High-ranking executives from Oxford Oil, the National Association of Manufacturers, Eastman Chemical, Tenneco Incorporated, CK Witco Corporation, and Novartis Corporation serve on the Center's Executive Board. The Center's Advisory Council includes corporate officers from DuPont and the Grocery Manufacturers Association, and the chief attorney for environmental affairs at Exxon Chemical Americas.

Industry funders, which according to news reports comprise 60 percent of the Center's current annual budget, have seen their interests reflected in the Center's research, in Graham's work, and in his statements to the media and testimony to Congress. As the Public Citizen report, Safeguards At Risk, shows,(4) Graham's work at the Harvard Center for Risk Analysis has lent academic legitimacy to regulated industries' opposition to environmental, health and safety standards. Graham has consistently invoked the name of Harvard University and of the Harvard School of Public Health, while failing to mention that a majority of his Center's funding derives from industry sources. Corporations and industry trade associations have, predictably, been delighted to sponsor an advocate bearing the highly esteemed credentials of Harvard to serve as a mouthpiece for their opposition to potentially costly new rules.

Due to the long history of Graham's service to regulated interests, and his failures to identify relevant financial and other connections to corporate sponsors in his testimony before Congress, there is a special concern about the appearance of conflicts of interest in this case. Graham's record suggests that he may not be as sensitive to issues concerning a real or perceived conflict of interest as he should be as a public servant, and that concrete steps are needed to ensure that his longstanding relationships with regulated interests do not impede his service if he is confirmed. Our conflict of interest laws address perceived, as well as actual, conflicts as part of maintaining governmental integrity.

In addition, it should be made clear that the relationship between OMB and regulated industries is a matter for public scrutiny. There has been, in the past, a grave problem with the staff of OIRA and OMB conducting secret meetings and communications with industry representatives, outside the scope of agency transparency and accountability. Given the intense public interest in the operations of this office, and its enormous power over the regulatory process, Congress must remain vigilant, and, regardless of who occupies this office, must take whatever steps are necessary to maintain OMB's obligation to keep a valid, complete public record of its communications and to remain accountable to the public, Congress and government regulators.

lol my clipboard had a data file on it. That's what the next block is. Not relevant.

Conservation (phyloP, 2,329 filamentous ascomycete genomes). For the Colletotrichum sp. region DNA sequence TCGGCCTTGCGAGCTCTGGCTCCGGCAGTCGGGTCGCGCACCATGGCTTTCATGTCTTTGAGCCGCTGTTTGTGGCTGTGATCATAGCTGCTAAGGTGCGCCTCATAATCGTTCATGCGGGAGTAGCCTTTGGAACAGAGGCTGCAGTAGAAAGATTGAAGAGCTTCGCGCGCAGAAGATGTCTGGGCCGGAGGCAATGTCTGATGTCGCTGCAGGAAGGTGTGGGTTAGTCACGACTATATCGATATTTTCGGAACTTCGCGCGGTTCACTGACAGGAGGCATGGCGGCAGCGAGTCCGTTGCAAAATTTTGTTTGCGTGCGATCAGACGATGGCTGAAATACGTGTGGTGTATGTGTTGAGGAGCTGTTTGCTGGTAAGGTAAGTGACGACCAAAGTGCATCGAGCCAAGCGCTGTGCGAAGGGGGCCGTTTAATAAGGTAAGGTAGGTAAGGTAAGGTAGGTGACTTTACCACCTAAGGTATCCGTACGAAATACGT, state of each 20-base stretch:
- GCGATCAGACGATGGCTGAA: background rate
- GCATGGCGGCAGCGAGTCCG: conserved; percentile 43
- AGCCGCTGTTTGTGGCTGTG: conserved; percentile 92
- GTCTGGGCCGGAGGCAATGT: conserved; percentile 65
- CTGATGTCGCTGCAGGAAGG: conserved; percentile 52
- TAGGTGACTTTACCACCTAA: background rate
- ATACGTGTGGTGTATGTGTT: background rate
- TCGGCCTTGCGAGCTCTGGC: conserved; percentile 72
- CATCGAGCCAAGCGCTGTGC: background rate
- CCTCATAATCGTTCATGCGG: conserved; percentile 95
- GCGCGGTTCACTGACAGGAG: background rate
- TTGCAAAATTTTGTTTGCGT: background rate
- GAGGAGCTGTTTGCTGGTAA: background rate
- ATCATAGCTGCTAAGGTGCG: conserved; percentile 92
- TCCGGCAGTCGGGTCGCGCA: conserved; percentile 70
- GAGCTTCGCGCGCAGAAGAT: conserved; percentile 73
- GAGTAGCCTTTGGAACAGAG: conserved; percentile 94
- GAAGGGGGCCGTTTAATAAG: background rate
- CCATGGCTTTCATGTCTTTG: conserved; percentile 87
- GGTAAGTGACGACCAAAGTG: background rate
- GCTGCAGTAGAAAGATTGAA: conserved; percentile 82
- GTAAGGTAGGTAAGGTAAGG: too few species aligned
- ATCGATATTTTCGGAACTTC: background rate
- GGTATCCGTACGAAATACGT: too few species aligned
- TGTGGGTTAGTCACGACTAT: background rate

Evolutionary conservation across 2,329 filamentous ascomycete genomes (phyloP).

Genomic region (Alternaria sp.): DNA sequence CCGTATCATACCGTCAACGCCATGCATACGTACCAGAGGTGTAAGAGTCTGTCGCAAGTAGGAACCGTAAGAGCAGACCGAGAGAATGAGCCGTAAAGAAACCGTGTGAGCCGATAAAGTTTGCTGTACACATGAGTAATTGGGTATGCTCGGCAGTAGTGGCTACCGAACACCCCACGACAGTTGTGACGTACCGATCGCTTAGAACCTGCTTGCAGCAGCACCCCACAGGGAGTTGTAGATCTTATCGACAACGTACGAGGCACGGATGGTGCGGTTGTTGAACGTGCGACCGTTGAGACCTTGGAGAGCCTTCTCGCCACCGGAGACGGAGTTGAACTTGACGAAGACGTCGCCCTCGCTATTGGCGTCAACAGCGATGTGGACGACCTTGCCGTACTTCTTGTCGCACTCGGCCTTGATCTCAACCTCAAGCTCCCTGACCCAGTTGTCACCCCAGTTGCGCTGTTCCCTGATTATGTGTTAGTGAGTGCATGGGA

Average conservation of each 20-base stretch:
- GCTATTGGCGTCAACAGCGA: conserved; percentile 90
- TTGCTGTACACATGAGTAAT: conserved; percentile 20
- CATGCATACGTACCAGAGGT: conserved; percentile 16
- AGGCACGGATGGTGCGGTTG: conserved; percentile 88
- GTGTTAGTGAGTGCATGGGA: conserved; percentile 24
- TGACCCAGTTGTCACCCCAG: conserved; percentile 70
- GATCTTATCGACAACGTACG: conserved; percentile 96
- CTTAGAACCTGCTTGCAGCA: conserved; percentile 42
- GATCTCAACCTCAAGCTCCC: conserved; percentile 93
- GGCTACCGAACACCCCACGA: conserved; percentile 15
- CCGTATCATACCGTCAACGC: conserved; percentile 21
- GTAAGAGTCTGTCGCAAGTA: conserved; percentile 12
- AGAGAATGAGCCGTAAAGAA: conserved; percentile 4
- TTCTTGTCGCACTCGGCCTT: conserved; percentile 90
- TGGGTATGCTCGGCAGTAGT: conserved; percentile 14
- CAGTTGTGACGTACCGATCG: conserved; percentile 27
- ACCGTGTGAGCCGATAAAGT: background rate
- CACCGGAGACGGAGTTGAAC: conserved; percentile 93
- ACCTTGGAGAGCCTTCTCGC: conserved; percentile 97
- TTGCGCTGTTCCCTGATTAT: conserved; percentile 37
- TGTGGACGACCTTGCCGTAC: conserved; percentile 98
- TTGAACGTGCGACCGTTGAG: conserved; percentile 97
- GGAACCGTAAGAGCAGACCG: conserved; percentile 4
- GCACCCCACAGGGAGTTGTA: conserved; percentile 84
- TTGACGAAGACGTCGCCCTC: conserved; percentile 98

Objection Two: Graham Research and Advocacy Has Serviced His Industry Funders

Recently, two separate letters from 74 academics including 11 colleagues of Graham's from Harvard Medical School and the Harvard School of Public Health, which houses Graham's Center wrote to the Governmental Affairs Committee in opposition to the Graham nomination. Both letters raised concerns that Graham's industry-funded research has downplayed hazards faced by the public and triggered conflict-of-interest concerns, one suggesting that his work shows "a remarkable congruency with the interests of regulated industries." Serious questions have been raised about the conflicts involved in the positions advocated by Graham, the research underlying those positions and the links to corporate sponsorship of the Center's and his own research.

Automobile Air Bags